As discussed by Robert B. Smith on his web pages at the University of Utah, Yellowstone National Park is located on a hotspot within the North American Plate; its three calderas are the most recent in a string that extends to the SW across Idaho. Dubbed "The Restless Giant" for its geological instability, Yellowstone could one day have another major eruption like the one that formed its youngest caldera 600,000 years ago. Symptoms include numerous earthquakes (most too small to be felt), uplift and subsidence of the ground surface, and persistent hydrothermal activity. The current rates of seismicity, ground deformation, and hydrothermal activity at Yellowstone, although high by most geologic standards, are probably typical of long time periods between eruptions and therefore not a reason for immediate concern. Scientists from the U.S. Geological Survey and the University of Utah are studying the Yellowstone region to assess the potential hazards from future earthquakes and eruptions and to provide warning if the current level of unrest should intensify.

Geologic Background. The Yellowstone Plateau volcanic field developed through three volcanic cycles spanning two million years that included some of the world's largest known eruptions. Eruption of the over 2450 km3 Huckleberry Ridge Tuff about 2.1 million years ago created the more than 75-km-long Island Park caldera. The second cycle concluded with the eruption of the Mesa Falls Tuff around 1.3 million years ago, forming the 16-km-wide Henrys Fork caldera at the western end of the first caldera. Activity subsequently shifted to the present Yellowstone Plateau and culminated 640,000 years ago with the eruption of the over 1000 km3 Lava Creek Tuff and the formation of the present 45 x 85 km caldera. Resurgent doming subsequently occurred at both the NE and SW sides of the caldera and voluminous (1000 km3) intracaldera rhyolitic lava flows were erupted between 150,000 and 70,000 years ago. No magmatic eruptions have occurred since the late Pleistocene, but large hydrothermal eruptions took place near Yellowstone Lake during the Holocene. Yellowstone is presently the site of one of the world's largest hydrothermal systems including Earth's largest concentration of geysers.

Information Contacts: U.S. Geological Survey, Cascades Volcano Observatory, 5400 MacArthur Blvd., Vancouver, WA 98661 USA (URL: https://volcanoes.usgs.gov/observatories/cvo/); Michael Finley, Tom Deutch, and Anne Deutch, National Park Service, P.O. Box 168, Yellowstone, WY 82190 USA (URL: https://www.nps.gov/yell/); Robert B. Smith, Department of Geology and Geophysics, 135 S. 1460 East, Room 702, University of Utah, Salt Lake City, UT 84112 USA.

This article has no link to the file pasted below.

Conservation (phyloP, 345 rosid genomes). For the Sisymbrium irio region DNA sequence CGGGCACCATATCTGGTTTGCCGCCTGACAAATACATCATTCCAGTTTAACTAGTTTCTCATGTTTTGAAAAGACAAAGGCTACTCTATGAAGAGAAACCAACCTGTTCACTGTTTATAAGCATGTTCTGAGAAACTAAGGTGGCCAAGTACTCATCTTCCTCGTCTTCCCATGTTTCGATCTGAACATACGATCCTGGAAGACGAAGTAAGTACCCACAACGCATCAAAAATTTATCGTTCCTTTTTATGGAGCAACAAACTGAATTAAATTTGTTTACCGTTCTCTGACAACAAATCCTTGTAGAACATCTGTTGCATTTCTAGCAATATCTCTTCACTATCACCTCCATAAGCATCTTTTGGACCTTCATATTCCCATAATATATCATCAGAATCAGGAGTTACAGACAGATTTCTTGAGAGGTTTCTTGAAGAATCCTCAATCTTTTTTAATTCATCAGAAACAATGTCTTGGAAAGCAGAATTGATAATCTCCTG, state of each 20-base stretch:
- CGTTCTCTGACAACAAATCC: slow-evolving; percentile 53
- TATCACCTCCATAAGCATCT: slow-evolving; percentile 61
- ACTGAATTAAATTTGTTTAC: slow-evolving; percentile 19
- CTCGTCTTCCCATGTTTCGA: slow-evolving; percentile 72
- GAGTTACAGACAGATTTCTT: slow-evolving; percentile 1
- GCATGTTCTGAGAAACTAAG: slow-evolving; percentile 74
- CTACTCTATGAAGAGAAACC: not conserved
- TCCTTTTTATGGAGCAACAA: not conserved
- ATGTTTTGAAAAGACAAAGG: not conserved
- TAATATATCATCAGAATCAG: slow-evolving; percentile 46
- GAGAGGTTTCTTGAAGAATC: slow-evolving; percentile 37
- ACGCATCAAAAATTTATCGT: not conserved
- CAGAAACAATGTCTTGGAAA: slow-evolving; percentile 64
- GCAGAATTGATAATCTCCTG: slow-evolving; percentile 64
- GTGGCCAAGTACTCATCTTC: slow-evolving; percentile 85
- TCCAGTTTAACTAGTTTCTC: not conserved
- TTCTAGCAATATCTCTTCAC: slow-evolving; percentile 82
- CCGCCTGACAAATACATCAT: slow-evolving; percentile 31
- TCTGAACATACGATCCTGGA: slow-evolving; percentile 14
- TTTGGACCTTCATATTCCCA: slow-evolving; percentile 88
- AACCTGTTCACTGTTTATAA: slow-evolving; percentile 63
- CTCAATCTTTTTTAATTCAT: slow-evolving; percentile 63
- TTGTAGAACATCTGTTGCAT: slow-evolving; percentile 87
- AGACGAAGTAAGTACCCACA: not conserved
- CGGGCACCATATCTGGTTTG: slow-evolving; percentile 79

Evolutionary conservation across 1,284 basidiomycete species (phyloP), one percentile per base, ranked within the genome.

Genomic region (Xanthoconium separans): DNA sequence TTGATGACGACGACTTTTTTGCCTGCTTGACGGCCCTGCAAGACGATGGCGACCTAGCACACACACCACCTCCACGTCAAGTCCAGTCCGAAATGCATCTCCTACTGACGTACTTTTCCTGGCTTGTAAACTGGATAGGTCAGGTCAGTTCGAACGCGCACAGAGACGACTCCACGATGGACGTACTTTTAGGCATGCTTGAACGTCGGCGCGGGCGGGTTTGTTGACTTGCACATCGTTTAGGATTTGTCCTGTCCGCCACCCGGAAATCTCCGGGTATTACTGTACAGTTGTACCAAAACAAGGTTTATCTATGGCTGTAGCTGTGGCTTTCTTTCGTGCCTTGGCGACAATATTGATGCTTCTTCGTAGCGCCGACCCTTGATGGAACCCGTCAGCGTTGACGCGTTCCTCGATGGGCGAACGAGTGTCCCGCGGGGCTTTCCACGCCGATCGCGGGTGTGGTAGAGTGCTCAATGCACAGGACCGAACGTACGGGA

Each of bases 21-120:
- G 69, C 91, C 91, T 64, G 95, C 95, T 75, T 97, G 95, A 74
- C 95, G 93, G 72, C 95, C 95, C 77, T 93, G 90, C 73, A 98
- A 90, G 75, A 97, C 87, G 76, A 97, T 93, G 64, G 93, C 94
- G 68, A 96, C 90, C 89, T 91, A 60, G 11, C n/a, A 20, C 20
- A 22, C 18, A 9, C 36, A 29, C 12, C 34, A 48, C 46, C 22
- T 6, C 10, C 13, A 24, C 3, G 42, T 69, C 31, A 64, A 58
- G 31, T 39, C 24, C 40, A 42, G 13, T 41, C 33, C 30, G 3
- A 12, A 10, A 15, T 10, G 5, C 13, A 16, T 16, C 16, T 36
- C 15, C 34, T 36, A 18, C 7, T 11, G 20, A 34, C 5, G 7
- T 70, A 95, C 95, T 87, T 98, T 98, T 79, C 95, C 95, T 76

Atmospheric Effects

The enormous aerosol cloud from the March-April 1982 eruption of Mexico's El Chichón persisted for years in the stratosphere, and led to the Atmospheric Effects section becoming a regular feature of the Bulletin. Descriptions of the initial dispersal of major eruption clouds remain with the individual eruption reports, but observations of long-term stratospheric aerosol loading will be found in this section.

Atmospheric Effects (1980-1989)  Atmospheric Effects (1995-2001)

Special Announcements

Special announcements of various kinds and obituaries.

Special Announcements

Additional Reports

Reports are sometimes published that are not related to a Holocene volcano. These might include observations of a Pleistocene volcano, earthquake swarms, or floating pumice. Reports are also sometimes published in which the source of the activity is unknown or the report is determined to be false. All of these types of additional reports are listed below by subregion and subject.

Kermadec Islands


Floating Pumice (Kermadec Islands)

1986 Submarine Explosion


Tonga Islands


Floating Pumice (Tonga)


Fiji Islands


Floating Pumice (Fiji)


Andaman Islands


False Report of Andaman Islands Eruptions


Sangihe Islands


1968 Northern Celebes Earthquake


Southeast Asia


Pumice Raft (South China Sea)

Land Subsidence near Ham Rong


Ryukyu Islands and Kyushu


Pumice Rafts (Ryukyu Islands)


Izu, Volcano, and Mariana Islands


Acoustic Signals in 1996 from Unknown Source

Acoustic Signals in 1999-2000 from Unknown Source


Kuril Islands


Possible 1988 Eruption Plume


Aleutian Islands


Possible 1986 Eruption Plume


Mexico


False Report of New Volcano


Nicaragua


Apoyo


Colombia


La Lorenza Mud Volcano


Pacific Ocean (Chilean Islands)


False Report of Submarine Volcanism


West Indies


Mid-Cayman Spreading Center


Atlantic Ocean (northern)


Northern Reykjanes Ridge


Azores


Azores-Gibraltar Fracture Zone


Antarctica and South Sandwich Islands


Jun Jaegyu

East Scotia Ridge


Additional Reports (database)

08/1997 (BGVN 22:08) False Report of Mount Pinokis Eruption

False report of volcanism intended to exclude would-be gold miners

12/1997 (BGVN 22:12) False Report of Somalia Eruption

Press reports of Somalia's first historical eruption were likely in error

11/1999 (BGVN 24:11) False Report of Sea of Marmara Eruption

UFO adherent claims new volcano in Sea of Marmara

05/2003 (BGVN 28:05) Har-Togoo

Fumaroles and minor seismicity since October 2002

12/2005 (BGVN 30:12) Elgon

False report of activity; confusion caused by burning dung in a lava tube